This week, it was reported that a Department of Defense (DoD) facility has inadvertently shipped samples of live Bacillus anthracis, the causative agent of the disease anthrax. Subsequent updates have indicated that up to 18 domestic laboratories may have received the improperly inactivated samples, intended for use during diagnostic development, from a period between March 2014 and April 2015. Additionally, a sample was sent to Osan Air Base in South Korea, where 22 individuals were apparently exposed during an exercise. An effort to confirm additional at risk receiving facilities and personnel is currently being undertaken, and CDC has been alerted and is conducting an investigation.
This episode comes nearly a year after two separate biosafety lapses at the CDC. In the first, an improperly inactivated sample of B. anthracis was removed from a high containment laboratory, exposing 67 individuals. In the second, CDC scientists sent a sample of low pathogenic avian influenza H9N2 to a USDA laboratory. This would have been fine, except that it was subsequently discovered that the sample was contaminated with highly pathogenic avian influenza H5N1. See this Science article for good recap of both lapses. This latest incident appears to couple problems with ineffective inactivation with the transport of select agents.
It’s important to note that no infections have been reported as a result of these miscues, and the risk to public health is deemed to be very low at this time. Fortunately, anthrax does not spread by person to person transmission. If a more transmissible pathogen had been involved, the risk to public health would have been increased. A total of 26 individuals have started courses of post-exposure prophylaxis, including all 22 individuals exposed in South Korea. The Center’s Dr. Amesh Adalja has explained why he believes there will not be any infections resulting from this lapse at Tracking Zebra.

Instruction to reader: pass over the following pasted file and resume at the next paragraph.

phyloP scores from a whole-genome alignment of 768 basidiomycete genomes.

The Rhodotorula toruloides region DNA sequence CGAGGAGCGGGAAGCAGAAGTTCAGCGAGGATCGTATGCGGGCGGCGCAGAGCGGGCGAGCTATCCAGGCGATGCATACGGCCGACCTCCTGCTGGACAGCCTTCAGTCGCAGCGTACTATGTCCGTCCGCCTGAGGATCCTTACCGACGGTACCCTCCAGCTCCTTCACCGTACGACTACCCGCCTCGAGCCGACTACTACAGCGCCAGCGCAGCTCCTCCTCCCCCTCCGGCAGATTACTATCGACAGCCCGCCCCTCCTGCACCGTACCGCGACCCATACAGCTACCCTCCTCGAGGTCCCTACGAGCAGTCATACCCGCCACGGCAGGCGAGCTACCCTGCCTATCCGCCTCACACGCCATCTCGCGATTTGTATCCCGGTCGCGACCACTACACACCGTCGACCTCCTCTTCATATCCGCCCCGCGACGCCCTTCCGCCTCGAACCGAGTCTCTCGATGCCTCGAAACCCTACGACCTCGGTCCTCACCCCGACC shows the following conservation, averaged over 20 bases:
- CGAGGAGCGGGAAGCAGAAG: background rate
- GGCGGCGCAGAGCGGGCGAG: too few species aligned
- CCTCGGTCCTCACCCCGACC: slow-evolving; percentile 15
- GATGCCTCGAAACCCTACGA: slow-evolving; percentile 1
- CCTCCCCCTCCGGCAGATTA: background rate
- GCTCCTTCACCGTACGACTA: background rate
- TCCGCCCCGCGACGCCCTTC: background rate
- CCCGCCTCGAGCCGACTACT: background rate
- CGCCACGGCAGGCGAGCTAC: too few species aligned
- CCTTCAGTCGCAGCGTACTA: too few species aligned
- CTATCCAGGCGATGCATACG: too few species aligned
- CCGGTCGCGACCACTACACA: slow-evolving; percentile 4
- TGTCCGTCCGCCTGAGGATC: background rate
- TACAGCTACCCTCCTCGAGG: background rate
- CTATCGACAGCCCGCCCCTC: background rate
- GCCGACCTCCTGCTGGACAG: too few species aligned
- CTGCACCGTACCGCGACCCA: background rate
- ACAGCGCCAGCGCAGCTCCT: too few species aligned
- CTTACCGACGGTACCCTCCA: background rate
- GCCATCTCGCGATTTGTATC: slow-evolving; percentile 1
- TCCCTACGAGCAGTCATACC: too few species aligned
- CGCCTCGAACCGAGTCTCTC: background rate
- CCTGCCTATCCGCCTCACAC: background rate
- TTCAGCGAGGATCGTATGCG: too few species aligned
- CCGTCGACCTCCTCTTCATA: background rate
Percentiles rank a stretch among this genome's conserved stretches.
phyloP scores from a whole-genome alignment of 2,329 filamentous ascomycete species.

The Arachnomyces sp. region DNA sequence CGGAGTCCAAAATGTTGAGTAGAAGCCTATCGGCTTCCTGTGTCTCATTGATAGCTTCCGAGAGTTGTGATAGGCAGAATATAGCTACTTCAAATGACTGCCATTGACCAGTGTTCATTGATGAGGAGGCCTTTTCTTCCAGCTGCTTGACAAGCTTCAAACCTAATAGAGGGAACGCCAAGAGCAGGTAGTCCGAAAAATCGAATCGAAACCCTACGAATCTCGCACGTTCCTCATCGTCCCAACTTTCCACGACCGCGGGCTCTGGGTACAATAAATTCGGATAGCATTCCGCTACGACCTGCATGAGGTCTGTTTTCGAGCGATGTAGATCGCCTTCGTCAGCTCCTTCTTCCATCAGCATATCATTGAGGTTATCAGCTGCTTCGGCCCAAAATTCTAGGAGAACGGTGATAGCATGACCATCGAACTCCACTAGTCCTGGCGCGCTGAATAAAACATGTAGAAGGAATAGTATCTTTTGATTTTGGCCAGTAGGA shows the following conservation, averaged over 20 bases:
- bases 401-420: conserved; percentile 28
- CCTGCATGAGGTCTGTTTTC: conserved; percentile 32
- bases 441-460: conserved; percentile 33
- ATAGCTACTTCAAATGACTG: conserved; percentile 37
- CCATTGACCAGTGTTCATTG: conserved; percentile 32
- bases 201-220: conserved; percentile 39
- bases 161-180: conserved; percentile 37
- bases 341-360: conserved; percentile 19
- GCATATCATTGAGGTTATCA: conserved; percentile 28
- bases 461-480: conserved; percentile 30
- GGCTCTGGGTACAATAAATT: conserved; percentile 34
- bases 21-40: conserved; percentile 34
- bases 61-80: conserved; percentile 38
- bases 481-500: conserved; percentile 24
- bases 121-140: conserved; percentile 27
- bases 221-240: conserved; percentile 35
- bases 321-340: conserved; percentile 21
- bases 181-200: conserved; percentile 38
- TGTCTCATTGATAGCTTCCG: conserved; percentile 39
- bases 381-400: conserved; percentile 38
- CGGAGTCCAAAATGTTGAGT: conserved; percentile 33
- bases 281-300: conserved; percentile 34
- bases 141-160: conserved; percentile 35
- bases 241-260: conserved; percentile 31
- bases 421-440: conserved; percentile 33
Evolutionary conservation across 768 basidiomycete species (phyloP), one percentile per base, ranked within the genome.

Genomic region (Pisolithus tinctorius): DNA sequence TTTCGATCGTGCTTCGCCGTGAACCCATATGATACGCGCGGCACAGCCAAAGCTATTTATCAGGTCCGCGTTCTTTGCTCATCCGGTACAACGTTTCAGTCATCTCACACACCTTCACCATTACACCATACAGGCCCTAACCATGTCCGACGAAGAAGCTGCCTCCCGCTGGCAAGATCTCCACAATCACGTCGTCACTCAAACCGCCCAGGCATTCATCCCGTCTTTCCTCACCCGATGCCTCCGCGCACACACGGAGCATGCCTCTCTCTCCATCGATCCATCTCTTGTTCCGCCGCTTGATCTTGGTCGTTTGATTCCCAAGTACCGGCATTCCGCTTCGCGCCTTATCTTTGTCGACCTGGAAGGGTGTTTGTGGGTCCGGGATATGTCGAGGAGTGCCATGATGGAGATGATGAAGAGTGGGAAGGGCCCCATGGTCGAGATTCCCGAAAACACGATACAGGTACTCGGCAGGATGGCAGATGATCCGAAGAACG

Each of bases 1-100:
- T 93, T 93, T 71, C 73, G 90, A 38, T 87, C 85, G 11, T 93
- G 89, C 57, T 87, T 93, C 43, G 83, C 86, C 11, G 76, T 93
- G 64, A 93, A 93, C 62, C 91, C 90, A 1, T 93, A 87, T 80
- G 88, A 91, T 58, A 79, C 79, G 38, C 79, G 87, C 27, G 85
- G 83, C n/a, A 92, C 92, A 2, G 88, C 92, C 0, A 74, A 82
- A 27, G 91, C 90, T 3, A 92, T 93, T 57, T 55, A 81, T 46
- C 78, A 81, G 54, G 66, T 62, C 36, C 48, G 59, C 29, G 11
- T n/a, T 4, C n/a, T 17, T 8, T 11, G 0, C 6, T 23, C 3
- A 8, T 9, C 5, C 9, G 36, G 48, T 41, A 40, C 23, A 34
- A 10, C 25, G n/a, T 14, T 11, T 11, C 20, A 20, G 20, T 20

Another important point to keep in mind is that, while B. anthracis is a Category A bioterror agent, and regulated under the Federal government’s Biological Select Agent and Toxins program, we have no indication that the agent that was shipped was in any way weaponized. In both cases involving B. anthracis, scientists were engaged in biodefense research. The United States does not operate an offensive biological weapons program, and has not since the Nixon administration. The same cannot be said for every nation on earth. You may well have noticed that a South Korean facility was included in the list of receiving facilities, and might wonder why that might be. The threat posed to our South Korean allies by a suspected North Korean biological weapons program is the most likely explanation.
How could this happen? Before considering systems and scientists, let’s think about the agent in question. In the past, B. anthracis has been considered a candidate for weaponization in part because of its toughness. This ability to persist is due to the spore that covers the exterior of the bacterium, and allows it to survive for long periods in conditions that would have killed other microbes.
That said, a review of the inactivation technology and associated protocols used to render the bacteria inactive at the facility in question is clearly needed. The other alternative is that there was some degree of operator error. While we wait for the facts to emerge, we can be thankful that no one has become ill or died due to these events. Prompt corrective action is needed to ensure that this vital research is conducted in a safe and secure manner.